Ideal Body Weight vs. An Attainable Weight
By Ahmed H. Kissebah,
When an individual queries, “What is my ideal
body weight?” we have to consider why the question has been asked.
Let’s discuss the meaning of this term and the rationale behind the
choosing of an attainable weight goal.
“Ideal body weight” is the number of pounds or
kilograms one should weigh in order to prevent ill health and its
consequences. The concept of “ideal body weight” was derived from
life insurance tables published in the 1950s and ’60s. The major
drawback of these tables was that they did not include women and
children, due to the fact that the majority of these indi viduals
did not have life insurance policies during that period. Most
importantly, those tables indicated the weights associated with the
least amount of health effects and, therefore, termed the “ideal” or
“desirable” weight level. It did not, however, provide any realistic
experiences in what causes weight problems or, conversely, how
persons could reach this ideal weight once they had become
overweight or obese.
Advising the nation
In the 1980s, the
National Institutes of Health (NIH) invited a group of experts to
discuss ways of advising the nation about a desirable body weight
taking into account the individual’s height, sex and age. At the
conclusion of these meetings, the term Body Mass Index (BMI) was
adopted as the means of knowing about an individual’s degree of
weight (including both underweight and overweight) and its
association with health...
Determining your BMI
BMI can easily be
determined by looking at a special table based on your height and
weight (see pages 182 and 183 in TOPS’
The Choice Is Mine lifestyle guide). It can also be
calculated (see page 181) by multiplying your weight in pounds by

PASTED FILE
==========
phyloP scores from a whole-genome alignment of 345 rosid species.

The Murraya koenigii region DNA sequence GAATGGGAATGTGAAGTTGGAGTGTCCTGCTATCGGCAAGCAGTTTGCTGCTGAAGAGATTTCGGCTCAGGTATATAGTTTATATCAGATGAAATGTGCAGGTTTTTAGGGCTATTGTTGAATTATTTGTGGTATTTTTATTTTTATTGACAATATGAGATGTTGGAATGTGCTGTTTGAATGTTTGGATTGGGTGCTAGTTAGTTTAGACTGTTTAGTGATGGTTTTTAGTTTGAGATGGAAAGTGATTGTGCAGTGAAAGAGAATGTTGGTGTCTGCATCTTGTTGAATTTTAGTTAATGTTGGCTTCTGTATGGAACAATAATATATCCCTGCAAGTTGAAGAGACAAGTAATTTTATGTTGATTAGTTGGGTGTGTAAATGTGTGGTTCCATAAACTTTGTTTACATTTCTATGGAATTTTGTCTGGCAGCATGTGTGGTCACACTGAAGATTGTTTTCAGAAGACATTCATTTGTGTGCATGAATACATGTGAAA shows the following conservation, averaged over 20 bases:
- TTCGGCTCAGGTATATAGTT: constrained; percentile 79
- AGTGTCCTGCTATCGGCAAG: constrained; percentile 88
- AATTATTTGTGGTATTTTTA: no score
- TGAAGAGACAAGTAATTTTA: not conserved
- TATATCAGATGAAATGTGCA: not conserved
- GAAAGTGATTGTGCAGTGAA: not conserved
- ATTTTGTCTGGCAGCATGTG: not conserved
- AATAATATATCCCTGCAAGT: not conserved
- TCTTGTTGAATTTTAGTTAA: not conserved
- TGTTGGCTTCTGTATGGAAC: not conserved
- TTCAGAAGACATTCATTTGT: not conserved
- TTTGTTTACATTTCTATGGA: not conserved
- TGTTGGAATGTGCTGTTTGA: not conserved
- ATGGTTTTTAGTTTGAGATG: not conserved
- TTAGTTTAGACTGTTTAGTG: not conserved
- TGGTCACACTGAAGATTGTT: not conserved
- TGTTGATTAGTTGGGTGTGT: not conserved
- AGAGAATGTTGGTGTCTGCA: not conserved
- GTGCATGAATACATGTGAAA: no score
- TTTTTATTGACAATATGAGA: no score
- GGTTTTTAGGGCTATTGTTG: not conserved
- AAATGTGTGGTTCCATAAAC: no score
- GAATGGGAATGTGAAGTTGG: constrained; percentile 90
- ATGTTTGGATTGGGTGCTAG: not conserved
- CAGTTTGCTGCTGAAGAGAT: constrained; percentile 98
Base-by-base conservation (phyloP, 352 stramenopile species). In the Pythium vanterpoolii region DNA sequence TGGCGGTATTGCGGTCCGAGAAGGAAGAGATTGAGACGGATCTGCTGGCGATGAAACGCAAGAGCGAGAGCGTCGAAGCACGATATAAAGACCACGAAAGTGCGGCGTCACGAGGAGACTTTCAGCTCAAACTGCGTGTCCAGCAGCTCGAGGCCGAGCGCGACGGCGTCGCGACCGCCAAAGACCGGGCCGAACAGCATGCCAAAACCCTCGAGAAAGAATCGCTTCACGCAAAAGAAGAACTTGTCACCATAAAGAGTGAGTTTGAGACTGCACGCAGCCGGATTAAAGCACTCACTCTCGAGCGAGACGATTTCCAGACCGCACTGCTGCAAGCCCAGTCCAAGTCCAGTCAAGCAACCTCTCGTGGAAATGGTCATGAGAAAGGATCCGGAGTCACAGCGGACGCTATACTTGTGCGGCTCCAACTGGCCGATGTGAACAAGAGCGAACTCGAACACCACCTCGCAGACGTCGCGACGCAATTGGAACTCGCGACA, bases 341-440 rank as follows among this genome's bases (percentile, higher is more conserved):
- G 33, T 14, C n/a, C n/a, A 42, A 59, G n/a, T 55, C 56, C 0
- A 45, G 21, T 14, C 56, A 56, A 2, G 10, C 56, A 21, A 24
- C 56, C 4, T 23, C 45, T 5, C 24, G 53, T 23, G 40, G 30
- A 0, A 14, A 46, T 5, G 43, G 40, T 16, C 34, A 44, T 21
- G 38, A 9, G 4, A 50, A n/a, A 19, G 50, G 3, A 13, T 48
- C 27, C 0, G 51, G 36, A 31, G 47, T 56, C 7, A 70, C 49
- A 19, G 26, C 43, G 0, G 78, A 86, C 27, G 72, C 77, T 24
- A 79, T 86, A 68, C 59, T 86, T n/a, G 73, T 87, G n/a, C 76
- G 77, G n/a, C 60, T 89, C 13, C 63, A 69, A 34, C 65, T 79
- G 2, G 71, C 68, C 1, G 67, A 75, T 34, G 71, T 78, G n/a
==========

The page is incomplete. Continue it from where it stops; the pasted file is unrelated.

705 and dividing that number by the number you get when you multiply
your height in inches by your height in inches. (weight in pounds x
705) ÷ (height in inches x height in inches) The classification of
underweight, overweight, and obesity and their health risks are
provided on page 180 of your guide. Overweight is defined as a BMI
of 25.0 to 29.9 and is associated with the beginnings of increased
health risks in the form of diabetes and cardiovascular disease..
Reaching goal weight
We do know that some
overweight individuals struggle hard to reach this ideal body weight
without success. Some may become fixated to reach this perfect
weight. Others may want to only slim down to the size they were
during high school or on their wedding day. However, the majority of
us may find this goal is unreachable and, more importantly, harder
to maintain if reached. Science tells us that the natural history of
obesity tends to be a progressive disorder that increases over time.
Just maintaining one’s current weight while maintaining a healthy
diet, activity level, and lifestyle behaviors should be considered a
success and not a failure.
Losing just 10%
Recent research has
also shown that just losing approximately 10% of your current weight
is associated with a myriad of health benefits, including better
blood pressure control and better blood sugar and cholesterol
levels—which are indicative of a reduced risk for diabetes and heart
disease. In my opinion, this degree of weight loss is more
attainable and desirable. Setting one’s goal in the long run to
maintain this degree of weight reduction is not only realistic, but
also acceptable to most heath professionals.
The set point phenomenon
One of the major
discoveries attained from weight maintenance research is the “set
point” phenomenon. Just as body temperature is programmed to stay
around 98.6°F, the body’s weight is also programmed to stay within a